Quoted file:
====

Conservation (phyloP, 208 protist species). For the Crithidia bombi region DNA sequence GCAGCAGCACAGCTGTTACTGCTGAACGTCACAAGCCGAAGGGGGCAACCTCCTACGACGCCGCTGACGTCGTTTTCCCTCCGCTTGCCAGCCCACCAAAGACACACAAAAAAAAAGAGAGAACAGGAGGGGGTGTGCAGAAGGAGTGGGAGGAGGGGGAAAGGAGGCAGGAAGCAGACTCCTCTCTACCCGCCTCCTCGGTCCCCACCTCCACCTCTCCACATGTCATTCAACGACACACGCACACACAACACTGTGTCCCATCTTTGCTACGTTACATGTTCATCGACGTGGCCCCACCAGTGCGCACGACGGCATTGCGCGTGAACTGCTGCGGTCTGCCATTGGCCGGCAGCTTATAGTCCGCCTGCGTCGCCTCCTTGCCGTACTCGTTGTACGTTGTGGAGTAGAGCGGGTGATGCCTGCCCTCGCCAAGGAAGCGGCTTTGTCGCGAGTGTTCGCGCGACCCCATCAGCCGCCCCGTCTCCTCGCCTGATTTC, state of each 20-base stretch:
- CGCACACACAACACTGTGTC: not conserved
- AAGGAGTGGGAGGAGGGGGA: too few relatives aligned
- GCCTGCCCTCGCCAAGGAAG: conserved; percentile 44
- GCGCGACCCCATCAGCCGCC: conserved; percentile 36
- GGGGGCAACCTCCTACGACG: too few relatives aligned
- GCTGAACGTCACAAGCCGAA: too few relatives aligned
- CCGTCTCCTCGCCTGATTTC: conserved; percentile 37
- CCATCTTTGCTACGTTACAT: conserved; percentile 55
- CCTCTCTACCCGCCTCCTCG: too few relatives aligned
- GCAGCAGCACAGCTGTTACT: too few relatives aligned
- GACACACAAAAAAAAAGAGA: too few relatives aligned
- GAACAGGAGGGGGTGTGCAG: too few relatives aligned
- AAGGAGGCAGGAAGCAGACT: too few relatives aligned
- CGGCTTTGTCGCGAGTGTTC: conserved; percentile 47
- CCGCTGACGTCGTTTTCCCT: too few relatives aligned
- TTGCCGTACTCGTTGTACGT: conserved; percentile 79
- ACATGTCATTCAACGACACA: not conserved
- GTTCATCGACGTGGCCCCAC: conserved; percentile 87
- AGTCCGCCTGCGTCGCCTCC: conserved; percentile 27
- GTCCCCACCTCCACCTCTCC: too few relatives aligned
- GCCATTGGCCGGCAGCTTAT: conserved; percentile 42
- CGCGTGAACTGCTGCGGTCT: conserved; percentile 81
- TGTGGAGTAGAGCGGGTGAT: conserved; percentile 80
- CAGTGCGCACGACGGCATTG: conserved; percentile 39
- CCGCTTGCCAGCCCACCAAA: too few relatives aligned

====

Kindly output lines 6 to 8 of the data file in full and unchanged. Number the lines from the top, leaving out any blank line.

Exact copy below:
- GGGGGCAACCTCCTACGACG: too few relatives aligned
- GCTGAACGTCACAAGCCGAA: too few relatives aligned
- CCGTCTCCTCGCCTGATTTC: conserved; percentile 37